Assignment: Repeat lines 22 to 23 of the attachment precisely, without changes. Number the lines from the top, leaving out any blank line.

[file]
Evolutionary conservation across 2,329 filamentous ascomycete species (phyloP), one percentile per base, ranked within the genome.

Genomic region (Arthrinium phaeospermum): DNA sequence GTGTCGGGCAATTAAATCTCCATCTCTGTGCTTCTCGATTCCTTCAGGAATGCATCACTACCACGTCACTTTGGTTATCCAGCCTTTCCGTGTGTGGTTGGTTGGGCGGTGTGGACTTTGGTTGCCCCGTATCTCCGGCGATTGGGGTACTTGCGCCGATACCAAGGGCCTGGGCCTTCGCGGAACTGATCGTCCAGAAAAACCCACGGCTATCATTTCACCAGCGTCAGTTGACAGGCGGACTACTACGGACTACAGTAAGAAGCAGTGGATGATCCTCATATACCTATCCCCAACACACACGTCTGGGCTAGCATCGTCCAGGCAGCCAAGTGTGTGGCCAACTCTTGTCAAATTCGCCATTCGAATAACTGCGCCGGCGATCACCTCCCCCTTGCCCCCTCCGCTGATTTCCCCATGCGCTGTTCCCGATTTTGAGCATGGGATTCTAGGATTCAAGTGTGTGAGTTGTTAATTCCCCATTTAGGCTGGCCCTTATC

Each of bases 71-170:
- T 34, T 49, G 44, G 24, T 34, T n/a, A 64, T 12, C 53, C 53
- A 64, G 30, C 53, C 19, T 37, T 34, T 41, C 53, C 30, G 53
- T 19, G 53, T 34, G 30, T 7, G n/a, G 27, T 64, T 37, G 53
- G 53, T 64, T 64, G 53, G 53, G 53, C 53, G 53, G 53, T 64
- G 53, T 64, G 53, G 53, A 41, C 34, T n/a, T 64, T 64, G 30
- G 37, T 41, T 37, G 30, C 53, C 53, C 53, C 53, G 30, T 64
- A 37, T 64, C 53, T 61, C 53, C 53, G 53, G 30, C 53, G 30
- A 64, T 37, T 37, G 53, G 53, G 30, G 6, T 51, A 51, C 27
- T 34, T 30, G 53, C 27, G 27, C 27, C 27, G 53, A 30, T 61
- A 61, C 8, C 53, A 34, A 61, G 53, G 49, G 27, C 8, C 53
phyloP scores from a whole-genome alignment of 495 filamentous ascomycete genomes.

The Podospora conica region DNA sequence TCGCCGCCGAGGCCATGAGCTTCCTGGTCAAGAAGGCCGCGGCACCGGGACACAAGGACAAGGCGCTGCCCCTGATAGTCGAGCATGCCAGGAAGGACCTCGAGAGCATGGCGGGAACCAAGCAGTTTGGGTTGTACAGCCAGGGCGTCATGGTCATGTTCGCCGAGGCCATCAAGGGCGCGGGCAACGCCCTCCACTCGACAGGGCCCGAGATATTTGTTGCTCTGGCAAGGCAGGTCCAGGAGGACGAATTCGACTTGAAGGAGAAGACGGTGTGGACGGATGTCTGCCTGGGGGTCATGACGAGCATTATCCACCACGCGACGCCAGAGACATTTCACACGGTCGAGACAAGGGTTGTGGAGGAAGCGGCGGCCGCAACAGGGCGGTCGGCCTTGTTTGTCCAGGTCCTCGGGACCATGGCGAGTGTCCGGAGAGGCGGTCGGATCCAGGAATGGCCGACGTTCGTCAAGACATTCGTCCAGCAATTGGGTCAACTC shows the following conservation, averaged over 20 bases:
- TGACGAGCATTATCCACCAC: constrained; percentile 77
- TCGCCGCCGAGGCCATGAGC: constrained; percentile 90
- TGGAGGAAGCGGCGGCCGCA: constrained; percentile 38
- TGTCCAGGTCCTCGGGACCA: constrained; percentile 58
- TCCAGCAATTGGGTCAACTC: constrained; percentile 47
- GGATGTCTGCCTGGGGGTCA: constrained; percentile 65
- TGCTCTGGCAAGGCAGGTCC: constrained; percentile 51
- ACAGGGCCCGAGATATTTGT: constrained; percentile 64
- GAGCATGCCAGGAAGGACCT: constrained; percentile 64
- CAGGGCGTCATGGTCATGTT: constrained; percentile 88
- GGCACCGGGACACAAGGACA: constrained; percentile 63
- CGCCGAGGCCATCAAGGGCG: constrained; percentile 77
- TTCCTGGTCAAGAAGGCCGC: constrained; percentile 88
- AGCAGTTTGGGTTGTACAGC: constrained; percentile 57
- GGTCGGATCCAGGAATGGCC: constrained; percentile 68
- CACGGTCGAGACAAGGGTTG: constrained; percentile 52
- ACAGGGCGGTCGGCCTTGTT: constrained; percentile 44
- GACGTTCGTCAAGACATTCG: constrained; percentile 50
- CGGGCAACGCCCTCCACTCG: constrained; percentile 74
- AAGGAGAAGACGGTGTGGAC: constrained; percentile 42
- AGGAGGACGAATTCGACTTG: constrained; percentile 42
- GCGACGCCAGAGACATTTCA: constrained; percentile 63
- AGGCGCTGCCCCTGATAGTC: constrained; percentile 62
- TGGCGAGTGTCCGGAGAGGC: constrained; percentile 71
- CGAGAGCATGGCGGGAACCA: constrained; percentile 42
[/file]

- TGCTCTGGCAAGGCAGGTCC: constrained; percentile 51
- ACAGGGCCCGAGATATTTGT: constrained; percentile 64